Trade & Industries . - H.K . Chamber of Com merce formed and establishment of Chinese Imperial Maritime Customs opposed by it . 

Public Works. - Accommodation for 610 Scholars provided for Central School in Gough Street. Robinson Road with bridge across Glenealy laid out . Police Stations built at Pok Fu Lam and Shau Ki Wan ; latter superseded in 1872. Quarters for signalmen provided on Peak. Lock Hosp. constructed this year afterwards became part of Govt. Civil Hosp. 


Principal Events.-- Chinese issue of H.K. Gazette started ( 1/3 ). Registrar Gen. made intermediary between Govt. and Chinese. Cadet system introduced by appointment of 3 student interpreters ( 3/4) . Strike of cargo boatmen against registration under Ord . of previous year. Trial made of recruiting Indian police in Bombay and Madras and floating station for water police established. Military opened sanitarium at Peak which proved failure. Volunteer Corps consisting of battery of artillery armed with 3 prs . and 43 " howitzers first formed (1/3). Miss BAXTER started Eurasian Schools. Piracies of “ Henrietta Louise " , " Imogen ” , “ Eagle " and " Iron Prince” all close to H.K. Typhoon ( 27/7) resulted in considerable loss of life .

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Public Works. -Road from Victoria Gap to Pok Fu Lam ( 11 m .) laid out. Timber landing piers provided at Pottinger and Ice House Streets and Observation Place. Town Clock Tower ( 124 ft . high) erected by public subscription . 

Legislation.— Military Stores Ord . (No. 1 ) passed to stop supply of stores to Tai Ping rebels. Volunteer, P. 0. and Police Ords. passed this year subsequently superseded . Ord . empowering barristers to act as their own solicitors repealed in 1871.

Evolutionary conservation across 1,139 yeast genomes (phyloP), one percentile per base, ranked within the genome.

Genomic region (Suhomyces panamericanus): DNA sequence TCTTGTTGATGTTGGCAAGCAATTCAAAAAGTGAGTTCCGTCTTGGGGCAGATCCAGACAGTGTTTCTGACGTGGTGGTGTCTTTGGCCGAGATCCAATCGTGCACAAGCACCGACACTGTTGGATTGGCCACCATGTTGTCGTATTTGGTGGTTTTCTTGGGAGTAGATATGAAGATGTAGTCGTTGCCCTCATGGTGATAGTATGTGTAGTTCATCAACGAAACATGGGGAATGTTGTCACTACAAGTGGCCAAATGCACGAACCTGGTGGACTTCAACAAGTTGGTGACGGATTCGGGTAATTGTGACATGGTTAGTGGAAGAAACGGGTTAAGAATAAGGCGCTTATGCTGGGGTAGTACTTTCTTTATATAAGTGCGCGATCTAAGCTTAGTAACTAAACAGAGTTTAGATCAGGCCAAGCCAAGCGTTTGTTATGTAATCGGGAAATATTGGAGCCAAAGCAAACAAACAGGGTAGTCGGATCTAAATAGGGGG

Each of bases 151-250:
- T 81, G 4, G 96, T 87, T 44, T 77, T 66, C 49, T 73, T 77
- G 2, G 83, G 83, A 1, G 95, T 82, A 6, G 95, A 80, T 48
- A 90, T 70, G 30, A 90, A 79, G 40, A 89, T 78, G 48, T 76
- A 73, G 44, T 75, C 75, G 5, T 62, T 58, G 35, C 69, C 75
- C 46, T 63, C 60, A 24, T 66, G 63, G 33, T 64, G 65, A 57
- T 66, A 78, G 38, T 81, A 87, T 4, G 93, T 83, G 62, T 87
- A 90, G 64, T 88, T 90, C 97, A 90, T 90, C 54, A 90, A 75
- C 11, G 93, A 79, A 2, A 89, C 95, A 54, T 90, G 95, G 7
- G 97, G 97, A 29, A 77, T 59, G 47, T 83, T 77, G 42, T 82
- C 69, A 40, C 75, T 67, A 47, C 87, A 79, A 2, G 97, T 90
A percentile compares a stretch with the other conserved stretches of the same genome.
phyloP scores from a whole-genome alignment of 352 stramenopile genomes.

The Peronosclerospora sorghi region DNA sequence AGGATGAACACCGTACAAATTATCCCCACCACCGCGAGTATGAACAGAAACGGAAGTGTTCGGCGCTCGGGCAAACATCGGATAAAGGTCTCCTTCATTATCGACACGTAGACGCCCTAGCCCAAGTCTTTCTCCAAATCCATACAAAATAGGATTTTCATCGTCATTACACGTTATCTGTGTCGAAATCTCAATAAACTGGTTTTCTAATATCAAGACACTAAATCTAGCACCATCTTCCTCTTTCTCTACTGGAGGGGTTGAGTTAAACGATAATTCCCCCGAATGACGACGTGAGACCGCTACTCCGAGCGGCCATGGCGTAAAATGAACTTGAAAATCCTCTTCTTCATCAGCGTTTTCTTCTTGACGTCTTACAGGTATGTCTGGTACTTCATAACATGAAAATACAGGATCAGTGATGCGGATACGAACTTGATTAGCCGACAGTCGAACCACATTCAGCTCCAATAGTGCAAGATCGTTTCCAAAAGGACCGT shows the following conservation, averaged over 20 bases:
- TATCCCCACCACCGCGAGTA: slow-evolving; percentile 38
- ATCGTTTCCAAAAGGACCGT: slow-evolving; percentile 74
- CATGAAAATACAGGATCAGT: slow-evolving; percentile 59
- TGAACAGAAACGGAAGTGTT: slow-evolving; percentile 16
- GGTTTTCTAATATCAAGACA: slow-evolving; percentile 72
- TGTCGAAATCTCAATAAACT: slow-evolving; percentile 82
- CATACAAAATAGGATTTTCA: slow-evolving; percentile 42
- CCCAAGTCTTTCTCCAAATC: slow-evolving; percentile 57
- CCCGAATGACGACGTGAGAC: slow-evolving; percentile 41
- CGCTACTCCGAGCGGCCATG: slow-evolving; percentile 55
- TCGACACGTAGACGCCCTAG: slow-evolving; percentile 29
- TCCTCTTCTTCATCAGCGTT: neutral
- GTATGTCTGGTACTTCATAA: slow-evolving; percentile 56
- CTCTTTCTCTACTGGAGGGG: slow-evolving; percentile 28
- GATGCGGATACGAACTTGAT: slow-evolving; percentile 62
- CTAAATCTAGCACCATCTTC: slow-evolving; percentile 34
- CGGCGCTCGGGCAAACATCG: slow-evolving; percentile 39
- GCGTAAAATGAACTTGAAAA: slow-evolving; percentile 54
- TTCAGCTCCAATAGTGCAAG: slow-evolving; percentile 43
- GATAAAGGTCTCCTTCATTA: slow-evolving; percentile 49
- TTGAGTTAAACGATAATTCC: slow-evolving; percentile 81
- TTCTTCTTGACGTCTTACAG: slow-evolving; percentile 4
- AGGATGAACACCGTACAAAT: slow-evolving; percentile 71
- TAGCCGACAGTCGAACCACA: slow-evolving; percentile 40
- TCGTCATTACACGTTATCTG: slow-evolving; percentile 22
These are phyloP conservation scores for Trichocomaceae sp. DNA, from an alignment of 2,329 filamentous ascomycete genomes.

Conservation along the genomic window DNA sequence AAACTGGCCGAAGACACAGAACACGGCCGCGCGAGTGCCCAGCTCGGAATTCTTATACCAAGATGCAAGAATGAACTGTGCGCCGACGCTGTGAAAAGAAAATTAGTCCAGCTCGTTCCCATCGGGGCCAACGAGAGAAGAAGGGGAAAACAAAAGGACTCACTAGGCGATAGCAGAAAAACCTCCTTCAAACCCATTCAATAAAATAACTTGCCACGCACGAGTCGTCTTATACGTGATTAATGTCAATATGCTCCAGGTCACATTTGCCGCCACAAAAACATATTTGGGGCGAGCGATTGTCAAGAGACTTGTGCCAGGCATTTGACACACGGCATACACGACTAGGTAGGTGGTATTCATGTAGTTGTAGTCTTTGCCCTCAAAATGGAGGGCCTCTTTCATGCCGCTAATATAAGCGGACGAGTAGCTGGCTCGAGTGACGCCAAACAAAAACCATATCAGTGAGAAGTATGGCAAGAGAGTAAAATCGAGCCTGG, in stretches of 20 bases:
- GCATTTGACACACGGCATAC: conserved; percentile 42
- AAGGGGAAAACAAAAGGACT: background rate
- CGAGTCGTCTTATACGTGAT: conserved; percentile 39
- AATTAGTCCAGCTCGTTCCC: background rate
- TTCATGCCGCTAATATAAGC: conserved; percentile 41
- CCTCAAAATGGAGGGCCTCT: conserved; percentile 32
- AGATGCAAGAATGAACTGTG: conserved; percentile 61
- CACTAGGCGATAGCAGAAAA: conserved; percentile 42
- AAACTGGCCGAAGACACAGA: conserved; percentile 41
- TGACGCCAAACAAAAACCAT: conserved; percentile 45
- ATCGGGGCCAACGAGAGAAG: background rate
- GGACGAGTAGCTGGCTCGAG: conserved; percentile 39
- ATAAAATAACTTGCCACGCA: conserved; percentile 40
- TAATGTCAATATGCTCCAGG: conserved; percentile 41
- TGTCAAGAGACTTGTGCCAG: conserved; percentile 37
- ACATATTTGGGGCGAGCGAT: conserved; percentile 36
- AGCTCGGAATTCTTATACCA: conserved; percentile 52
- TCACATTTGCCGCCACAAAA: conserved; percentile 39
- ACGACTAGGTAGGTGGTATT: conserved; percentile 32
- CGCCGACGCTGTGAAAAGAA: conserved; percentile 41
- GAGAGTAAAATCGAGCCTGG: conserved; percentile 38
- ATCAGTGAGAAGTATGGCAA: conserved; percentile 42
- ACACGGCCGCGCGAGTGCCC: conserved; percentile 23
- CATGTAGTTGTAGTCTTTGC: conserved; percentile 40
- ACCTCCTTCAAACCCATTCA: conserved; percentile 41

Principal Events . — Commission appointed to enquire into unsatisfactory working of Victoria Gaol. Chair coolies struck for nearly 3 months when brought under a licensing Ord. of this year. Piracy of “ Bertha" near Stonecutters' Island ( 22/7) . Sailors' Home at West Point opened ( 31/1 ) . Drinking fountain erected opposite City Hall site . 

Trade & Industries . - Fluctuations in value of Mexican dollar led to proposal to establish mint at H.K. and to make standard dollar and sub . coins based on it only legal tender. Messageries Maritimes mail steamers started ( 1/1 ) and regular steamer communication with Br. N. Borneo established ( Dec.). Public Works. - Reservoir ( 2,000,000 galls . ) at Pok Fu Lam , connected by aqueduct with 2 tanks above City, completed ; superseded in 1871. No. 4 Police Station constructed this year afterwards abolished and quarters built for Supt. Bot . and Afforest. Dep . superseded in 1892. 


Principal Events . - Sir R. Hart head of Ch . Imp. Maritime Customs ( 19/7) . Tai Ping rebellion crush ed by capture of Nanking ( 19/7). Wholesale deportation to Canton of professional beggars . Many “ drain -gang”'


and other burglaries and murderous attacks. Riot of Malay seamen, police , and 99th reg . ( 12-14 / 9) . Piracy رو 

of “ Chico” ( 28/1) . Marine and inland lots at Kowloon sold on short leases. Military contribution of £ 20,000 p.a. , estimated to be 1 /5th of imp . military expenditure, imposed on Colony. Band ( 11/4) , Rifle Co. (24/5 ) and Canton Det. ( 17/9) added to Volunteer Corps which numbered 200 active and 200 hony . members at end of year . Public Garden ( 9 acres) between Garden and Albany Roads opened (6/8 ). First gas lighting in Victoria ( 12/11 ) . Heavy rainfall (6/6 ) caused collapse of houses . 

Trade & Industries. - Prospectus issued in July of H.K. & Shanghai Banking Co.; 6 banks already established at H.K. 

Public Works. - Proposal for new Praya wall and reclamation fell through owing to opposition of lot-holders. Carriage road laid out to Shau Ki Wan . Bowrington Canal ( 600' long and 90' wide) formed . Sai Ying Pun Market ( 6 shops and 81 stalls) built . 

Legislation . - Mercantile Law Amendment Ord . (No. 1 ) amended laws of trade and commerce .Com pilation of edition of ord . in force completed ( Oct.) . 


Mr. W. T. Mercer administered from 16.3.1865 to 10.3 . 1866. 

Principal Events . - Project of railway to con nect Calcutta with Canton and H.K. mooted. Decided that criminals not to be extradited to China without guarantee that they will not be tortured . Committee appointed to enquire into mortality of troops . Board of Education abolished and Education Dep . placed under Inspector who was also head of Central School. St. Saviour's ( R.C.) commercial school established . Piracy of “Georg Andrews” outside Lyemun Pass and of “ Nuevo Lepanto" near Lan Tao.